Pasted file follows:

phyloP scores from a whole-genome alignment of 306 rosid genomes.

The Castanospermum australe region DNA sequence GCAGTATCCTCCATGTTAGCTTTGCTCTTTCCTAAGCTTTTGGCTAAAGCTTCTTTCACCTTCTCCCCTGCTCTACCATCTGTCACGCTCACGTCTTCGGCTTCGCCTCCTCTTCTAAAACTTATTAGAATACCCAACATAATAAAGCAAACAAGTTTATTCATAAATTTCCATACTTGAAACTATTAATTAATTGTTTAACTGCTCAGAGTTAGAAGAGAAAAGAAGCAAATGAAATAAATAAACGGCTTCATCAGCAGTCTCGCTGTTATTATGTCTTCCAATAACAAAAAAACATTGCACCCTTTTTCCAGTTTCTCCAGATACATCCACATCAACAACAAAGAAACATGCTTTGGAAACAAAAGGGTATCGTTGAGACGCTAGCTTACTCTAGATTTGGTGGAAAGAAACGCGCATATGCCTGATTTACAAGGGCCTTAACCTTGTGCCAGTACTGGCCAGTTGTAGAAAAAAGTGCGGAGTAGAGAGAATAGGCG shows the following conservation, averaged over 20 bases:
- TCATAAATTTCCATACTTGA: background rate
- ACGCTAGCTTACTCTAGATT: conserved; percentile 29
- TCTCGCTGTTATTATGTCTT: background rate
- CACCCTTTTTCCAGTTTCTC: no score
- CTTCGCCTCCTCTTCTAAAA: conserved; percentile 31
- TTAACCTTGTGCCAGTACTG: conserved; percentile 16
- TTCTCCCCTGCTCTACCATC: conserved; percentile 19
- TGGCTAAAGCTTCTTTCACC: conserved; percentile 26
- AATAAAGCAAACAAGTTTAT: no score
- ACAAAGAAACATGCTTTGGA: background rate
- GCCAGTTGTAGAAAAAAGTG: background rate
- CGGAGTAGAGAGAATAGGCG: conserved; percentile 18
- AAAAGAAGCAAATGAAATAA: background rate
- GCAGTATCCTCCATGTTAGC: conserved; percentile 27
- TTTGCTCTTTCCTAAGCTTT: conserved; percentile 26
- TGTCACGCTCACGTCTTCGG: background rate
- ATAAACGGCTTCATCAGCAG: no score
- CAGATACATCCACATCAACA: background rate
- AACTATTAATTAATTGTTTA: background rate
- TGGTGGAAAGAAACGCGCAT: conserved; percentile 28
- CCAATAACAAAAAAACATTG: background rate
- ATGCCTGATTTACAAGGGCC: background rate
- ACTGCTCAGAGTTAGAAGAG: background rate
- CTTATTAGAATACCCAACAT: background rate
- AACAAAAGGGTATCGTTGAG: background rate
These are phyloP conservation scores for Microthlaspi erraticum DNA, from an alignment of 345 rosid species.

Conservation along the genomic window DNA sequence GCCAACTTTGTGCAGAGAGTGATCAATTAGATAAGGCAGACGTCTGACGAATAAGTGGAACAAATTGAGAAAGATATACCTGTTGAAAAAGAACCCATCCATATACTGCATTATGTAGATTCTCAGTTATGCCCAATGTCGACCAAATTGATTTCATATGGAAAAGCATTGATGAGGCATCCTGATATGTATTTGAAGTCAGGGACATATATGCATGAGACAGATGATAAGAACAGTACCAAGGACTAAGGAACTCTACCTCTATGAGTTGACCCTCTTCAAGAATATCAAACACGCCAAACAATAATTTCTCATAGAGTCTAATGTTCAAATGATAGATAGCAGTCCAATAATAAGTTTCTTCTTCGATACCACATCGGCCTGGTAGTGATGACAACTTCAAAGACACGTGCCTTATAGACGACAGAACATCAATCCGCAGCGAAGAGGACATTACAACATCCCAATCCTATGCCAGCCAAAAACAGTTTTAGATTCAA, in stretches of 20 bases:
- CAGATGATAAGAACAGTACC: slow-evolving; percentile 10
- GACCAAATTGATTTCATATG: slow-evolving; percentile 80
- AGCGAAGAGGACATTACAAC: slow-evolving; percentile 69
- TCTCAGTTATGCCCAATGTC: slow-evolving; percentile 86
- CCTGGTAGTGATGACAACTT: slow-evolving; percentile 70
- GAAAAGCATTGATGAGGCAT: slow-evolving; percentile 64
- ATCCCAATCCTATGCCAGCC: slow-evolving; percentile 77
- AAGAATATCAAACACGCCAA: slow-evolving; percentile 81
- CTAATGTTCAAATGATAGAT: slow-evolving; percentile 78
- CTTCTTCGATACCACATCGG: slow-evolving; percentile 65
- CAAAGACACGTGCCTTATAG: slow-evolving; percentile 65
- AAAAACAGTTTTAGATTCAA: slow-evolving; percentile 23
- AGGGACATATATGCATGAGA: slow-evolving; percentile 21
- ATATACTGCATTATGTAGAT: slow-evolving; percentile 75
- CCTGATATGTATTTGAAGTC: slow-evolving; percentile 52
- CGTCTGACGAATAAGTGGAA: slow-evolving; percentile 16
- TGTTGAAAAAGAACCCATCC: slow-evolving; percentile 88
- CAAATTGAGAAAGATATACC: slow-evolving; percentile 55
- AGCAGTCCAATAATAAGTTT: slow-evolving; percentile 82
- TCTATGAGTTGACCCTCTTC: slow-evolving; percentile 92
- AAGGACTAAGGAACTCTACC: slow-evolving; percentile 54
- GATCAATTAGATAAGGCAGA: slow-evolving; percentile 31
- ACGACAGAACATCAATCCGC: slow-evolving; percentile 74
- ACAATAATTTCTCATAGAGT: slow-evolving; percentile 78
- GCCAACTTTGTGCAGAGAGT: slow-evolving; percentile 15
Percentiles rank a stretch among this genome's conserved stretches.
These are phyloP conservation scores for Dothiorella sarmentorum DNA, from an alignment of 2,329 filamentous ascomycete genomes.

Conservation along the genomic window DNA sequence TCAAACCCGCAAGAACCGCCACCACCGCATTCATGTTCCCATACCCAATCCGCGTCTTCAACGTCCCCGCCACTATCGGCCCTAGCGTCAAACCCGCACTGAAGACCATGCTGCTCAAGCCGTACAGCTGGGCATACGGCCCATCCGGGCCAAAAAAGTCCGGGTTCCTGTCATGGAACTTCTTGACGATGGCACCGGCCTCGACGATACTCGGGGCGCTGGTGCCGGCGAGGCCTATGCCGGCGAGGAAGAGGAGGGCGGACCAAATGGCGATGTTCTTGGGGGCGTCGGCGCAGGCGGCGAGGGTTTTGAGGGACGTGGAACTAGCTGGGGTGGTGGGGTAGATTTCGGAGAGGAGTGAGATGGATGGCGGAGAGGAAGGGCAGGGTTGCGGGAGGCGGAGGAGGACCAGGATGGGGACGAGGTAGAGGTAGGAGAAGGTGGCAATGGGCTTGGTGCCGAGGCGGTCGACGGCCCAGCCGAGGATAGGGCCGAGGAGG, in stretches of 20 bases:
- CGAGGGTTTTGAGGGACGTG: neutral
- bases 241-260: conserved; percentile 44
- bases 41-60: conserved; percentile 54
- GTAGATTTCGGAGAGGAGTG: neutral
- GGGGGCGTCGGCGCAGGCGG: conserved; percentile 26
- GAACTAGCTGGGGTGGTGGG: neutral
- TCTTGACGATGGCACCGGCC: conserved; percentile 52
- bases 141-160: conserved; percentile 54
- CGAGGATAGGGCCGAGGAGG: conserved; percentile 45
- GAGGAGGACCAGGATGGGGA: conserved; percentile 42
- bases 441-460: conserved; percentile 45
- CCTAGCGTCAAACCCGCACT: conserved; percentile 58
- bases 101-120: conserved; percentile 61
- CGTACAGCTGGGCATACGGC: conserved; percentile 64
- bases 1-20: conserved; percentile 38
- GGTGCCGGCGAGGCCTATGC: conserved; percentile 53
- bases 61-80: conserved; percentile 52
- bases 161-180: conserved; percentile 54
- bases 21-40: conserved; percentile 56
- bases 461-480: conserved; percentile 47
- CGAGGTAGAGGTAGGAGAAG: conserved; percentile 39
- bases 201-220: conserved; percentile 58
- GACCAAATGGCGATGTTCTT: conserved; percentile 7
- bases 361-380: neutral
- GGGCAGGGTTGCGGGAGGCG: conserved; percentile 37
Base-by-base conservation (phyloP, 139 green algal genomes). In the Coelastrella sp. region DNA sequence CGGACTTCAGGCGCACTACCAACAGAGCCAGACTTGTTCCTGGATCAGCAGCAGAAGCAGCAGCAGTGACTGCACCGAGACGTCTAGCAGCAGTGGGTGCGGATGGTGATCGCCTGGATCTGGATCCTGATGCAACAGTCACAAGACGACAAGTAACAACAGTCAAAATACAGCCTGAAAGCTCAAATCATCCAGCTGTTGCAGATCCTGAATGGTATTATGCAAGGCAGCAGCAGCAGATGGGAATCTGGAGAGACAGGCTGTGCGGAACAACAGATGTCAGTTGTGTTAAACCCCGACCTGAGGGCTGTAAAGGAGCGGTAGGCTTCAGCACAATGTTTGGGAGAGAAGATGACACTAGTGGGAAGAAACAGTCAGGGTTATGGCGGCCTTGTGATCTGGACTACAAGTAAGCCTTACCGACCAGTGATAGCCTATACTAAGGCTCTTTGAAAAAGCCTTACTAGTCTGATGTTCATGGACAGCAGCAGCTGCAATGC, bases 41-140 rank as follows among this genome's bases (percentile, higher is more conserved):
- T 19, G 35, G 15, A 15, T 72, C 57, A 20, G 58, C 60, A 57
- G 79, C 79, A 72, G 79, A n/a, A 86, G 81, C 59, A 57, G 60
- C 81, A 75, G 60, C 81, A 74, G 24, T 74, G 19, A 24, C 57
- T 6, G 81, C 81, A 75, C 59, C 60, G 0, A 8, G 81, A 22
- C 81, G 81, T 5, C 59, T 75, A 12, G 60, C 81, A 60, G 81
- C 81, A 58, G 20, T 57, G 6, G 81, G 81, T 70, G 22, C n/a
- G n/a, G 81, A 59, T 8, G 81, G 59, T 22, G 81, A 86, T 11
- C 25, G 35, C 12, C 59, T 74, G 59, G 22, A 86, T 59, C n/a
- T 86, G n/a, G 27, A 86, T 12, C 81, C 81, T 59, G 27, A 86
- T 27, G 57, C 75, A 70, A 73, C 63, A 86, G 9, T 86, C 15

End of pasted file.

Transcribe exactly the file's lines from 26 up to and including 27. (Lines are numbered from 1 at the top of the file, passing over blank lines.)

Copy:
- CTTATTAGAATACCCAACAT: background rate
- AACAAAAGGGTATCGTTGAG: background rate